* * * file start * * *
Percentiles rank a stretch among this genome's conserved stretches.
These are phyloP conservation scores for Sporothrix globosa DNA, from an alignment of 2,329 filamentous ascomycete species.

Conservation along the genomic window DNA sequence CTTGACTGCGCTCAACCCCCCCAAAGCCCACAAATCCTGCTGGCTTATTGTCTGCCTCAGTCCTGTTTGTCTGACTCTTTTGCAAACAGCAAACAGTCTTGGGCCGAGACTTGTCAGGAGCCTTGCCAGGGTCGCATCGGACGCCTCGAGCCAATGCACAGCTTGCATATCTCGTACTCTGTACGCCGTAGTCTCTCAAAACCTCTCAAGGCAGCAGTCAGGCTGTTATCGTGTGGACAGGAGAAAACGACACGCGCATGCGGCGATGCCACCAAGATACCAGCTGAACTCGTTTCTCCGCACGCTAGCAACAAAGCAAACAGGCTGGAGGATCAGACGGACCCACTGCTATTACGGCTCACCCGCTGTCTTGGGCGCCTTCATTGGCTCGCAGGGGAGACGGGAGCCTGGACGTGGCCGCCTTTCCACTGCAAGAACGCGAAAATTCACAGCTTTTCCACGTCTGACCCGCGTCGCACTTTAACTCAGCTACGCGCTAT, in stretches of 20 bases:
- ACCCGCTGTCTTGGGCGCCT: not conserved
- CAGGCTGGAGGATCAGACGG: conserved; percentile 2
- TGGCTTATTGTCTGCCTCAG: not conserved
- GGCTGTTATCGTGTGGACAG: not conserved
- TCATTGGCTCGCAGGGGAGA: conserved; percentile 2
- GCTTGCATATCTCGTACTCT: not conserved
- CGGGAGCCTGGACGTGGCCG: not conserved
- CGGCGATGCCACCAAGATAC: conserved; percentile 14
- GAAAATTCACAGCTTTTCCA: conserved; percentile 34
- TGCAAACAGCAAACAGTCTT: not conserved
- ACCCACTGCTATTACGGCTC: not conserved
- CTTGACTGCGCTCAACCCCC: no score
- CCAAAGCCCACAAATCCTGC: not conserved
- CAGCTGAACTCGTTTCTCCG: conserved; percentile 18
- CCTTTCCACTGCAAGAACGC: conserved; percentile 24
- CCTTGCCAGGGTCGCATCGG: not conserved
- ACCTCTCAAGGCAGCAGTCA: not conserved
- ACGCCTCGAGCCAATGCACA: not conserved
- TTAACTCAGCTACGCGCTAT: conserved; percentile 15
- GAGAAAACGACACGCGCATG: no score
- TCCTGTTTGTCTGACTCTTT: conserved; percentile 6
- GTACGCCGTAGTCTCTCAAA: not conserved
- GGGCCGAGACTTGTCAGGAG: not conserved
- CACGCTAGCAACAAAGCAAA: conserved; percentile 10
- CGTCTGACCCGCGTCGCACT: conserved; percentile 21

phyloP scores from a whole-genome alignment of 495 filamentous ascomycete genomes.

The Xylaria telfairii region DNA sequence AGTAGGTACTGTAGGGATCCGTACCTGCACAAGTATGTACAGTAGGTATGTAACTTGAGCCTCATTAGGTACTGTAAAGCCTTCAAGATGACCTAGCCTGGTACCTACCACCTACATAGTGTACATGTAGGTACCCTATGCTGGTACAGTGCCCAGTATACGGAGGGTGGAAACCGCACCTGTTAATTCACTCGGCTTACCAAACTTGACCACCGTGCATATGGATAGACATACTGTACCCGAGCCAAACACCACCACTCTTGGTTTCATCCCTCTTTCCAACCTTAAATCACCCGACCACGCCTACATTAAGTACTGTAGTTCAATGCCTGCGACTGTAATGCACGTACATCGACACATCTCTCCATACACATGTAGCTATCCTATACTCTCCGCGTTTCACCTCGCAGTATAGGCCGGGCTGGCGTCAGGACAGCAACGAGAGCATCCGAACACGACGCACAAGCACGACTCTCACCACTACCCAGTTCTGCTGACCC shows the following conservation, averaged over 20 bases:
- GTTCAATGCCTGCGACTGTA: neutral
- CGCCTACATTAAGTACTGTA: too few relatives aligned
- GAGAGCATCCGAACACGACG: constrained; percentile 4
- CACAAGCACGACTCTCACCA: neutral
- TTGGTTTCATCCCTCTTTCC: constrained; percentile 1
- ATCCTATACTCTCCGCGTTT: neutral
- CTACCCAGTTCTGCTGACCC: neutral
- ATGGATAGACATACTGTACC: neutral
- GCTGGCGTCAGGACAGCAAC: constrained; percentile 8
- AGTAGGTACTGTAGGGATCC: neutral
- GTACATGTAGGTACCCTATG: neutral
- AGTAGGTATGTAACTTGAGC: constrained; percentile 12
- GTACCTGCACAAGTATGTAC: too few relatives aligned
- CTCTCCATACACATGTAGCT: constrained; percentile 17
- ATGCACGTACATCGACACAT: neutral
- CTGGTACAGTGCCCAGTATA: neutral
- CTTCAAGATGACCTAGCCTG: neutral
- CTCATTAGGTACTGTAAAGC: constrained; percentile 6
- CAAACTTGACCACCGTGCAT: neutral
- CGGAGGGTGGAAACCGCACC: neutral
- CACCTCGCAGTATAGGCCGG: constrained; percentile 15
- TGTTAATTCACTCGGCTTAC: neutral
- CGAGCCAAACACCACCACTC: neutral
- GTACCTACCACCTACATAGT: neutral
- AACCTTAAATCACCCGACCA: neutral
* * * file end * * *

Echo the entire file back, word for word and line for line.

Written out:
Percentiles rank a stretch among this genome's conserved stretches.
These are phyloP conservation scores for Sporothrix globosa DNA, from an alignment of 2,329 filamentous ascomycete species.

Conservation along the genomic window DNA sequence CTTGACTGCGCTCAACCCCCCCAAAGCCCACAAATCCTGCTGGCTTATTGTCTGCCTCAGTCCTGTTTGTCTGACTCTTTTGCAAACAGCAAACAGTCTTGGGCCGAGACTTGTCAGGAGCCTTGCCAGGGTCGCATCGGACGCCTCGAGCCAATGCACAGCTTGCATATCTCGTACTCTGTACGCCGTAGTCTCTCAAAACCTCTCAAGGCAGCAGTCAGGCTGTTATCGTGTGGACAGGAGAAAACGACACGCGCATGCGGCGATGCCACCAAGATACCAGCTGAACTCGTTTCTCCGCACGCTAGCAACAAAGCAAACAGGCTGGAGGATCAGACGGACCCACTGCTATTACGGCTCACCCGCTGTCTTGGGCGCCTTCATTGGCTCGCAGGGGAGACGGGAGCCTGGACGTGGCCGCCTTTCCACTGCAAGAACGCGAAAATTCACAGCTTTTCCACGTCTGACCCGCGTCGCACTTTAACTCAGCTACGCGCTAT, in stretches of 20 bases:
- ACCCGCTGTCTTGGGCGCCT: not conserved
- CAGGCTGGAGGATCAGACGG: conserved; percentile 2
- TGGCTTATTGTCTGCCTCAG: not conserved
- GGCTGTTATCGTGTGGACAG: not conserved
- TCATTGGCTCGCAGGGGAGA: conserved; percentile 2
- GCTTGCATATCTCGTACTCT: not conserved
- CGGGAGCCTGGACGTGGCCG: not conserved
- CGGCGATGCCACCAAGATAC: conserved; percentile 14
- GAAAATTCACAGCTTTTCCA: conserved; percentile 34
- TGCAAACAGCAAACAGTCTT: not conserved
- ACCCACTGCTATTACGGCTC: not conserved
- CTTGACTGCGCTCAACCCCC: no score
- CCAAAGCCCACAAATCCTGC: not conserved
- CAGCTGAACTCGTTTCTCCG: conserved; percentile 18
- CCTTTCCACTGCAAGAACGC: conserved; percentile 24
- CCTTGCCAGGGTCGCATCGG: not conserved
- ACCTCTCAAGGCAGCAGTCA: not conserved
- ACGCCTCGAGCCAATGCACA: not conserved
- TTAACTCAGCTACGCGCTAT: conserved; percentile 15
- GAGAAAACGACACGCGCATG: no score
- TCCTGTTTGTCTGACTCTTT: conserved; percentile 6
- GTACGCCGTAGTCTCTCAAA: not conserved
- GGGCCGAGACTTGTCAGGAG: not conserved
- CACGCTAGCAACAAAGCAAA: conserved; percentile 10
- CGTCTGACCCGCGTCGCACT: conserved; percentile 21

phyloP scores from a whole-genome alignment of 495 filamentous ascomycete genomes.

The Xylaria telfairii region DNA sequence AGTAGGTACTGTAGGGATCCGTACCTGCACAAGTATGTACAGTAGGTATGTAACTTGAGCCTCATTAGGTACTGTAAAGCCTTCAAGATGACCTAGCCTGGTACCTACCACCTACATAGTGTACATGTAGGTACCCTATGCTGGTACAGTGCCCAGTATACGGAGGGTGGAAACCGCACCTGTTAATTCACTCGGCTTACCAAACTTGACCACCGTGCATATGGATAGACATACTGTACCCGAGCCAAACACCACCACTCTTGGTTTCATCCCTCTTTCCAACCTTAAATCACCCGACCACGCCTACATTAAGTACTGTAGTTCAATGCCTGCGACTGTAATGCACGTACATCGACACATCTCTCCATACACATGTAGCTATCCTATACTCTCCGCGTTTCACCTCGCAGTATAGGCCGGGCTGGCGTCAGGACAGCAACGAGAGCATCCGAACACGACGCACAAGCACGACTCTCACCACTACCCAGTTCTGCTGACCC shows the following conservation, averaged over 20 bases:
- GTTCAATGCCTGCGACTGTA: neutral
- CGCCTACATTAAGTACTGTA: too few relatives aligned
- GAGAGCATCCGAACACGACG: constrained; percentile 4
- CACAAGCACGACTCTCACCA: neutral
- TTGGTTTCATCCCTCTTTCC: constrained; percentile 1
- ATCCTATACTCTCCGCGTTT: neutral
- CTACCCAGTTCTGCTGACCC: neutral
- ATGGATAGACATACTGTACC: neutral
- GCTGGCGTCAGGACAGCAAC: constrained; percentile 8
- AGTAGGTACTGTAGGGATCC: neutral
- GTACATGTAGGTACCCTATG: neutral
- AGTAGGTATGTAACTTGAGC: constrained; percentile 12
- GTACCTGCACAAGTATGTAC: too few relatives aligned
- CTCTCCATACACATGTAGCT: constrained; percentile 17
- ATGCACGTACATCGACACAT: neutral
- CTGGTACAGTGCCCAGTATA: neutral
- CTTCAAGATGACCTAGCCTG: neutral
- CTCATTAGGTACTGTAAAGC: constrained; percentile 6
- CAAACTTGACCACCGTGCAT: neutral
- CGGAGGGTGGAAACCGCACC: neutral
- CACCTCGCAGTATAGGCCGG: constrained; percentile 15
- TGTTAATTCACTCGGCTTAC: neutral
- CGAGCCAAACACCACCACTC: neutral
- GTACCTACCACCTACATAGT: neutral
- AACCTTAAATCACCCGACCA: neutral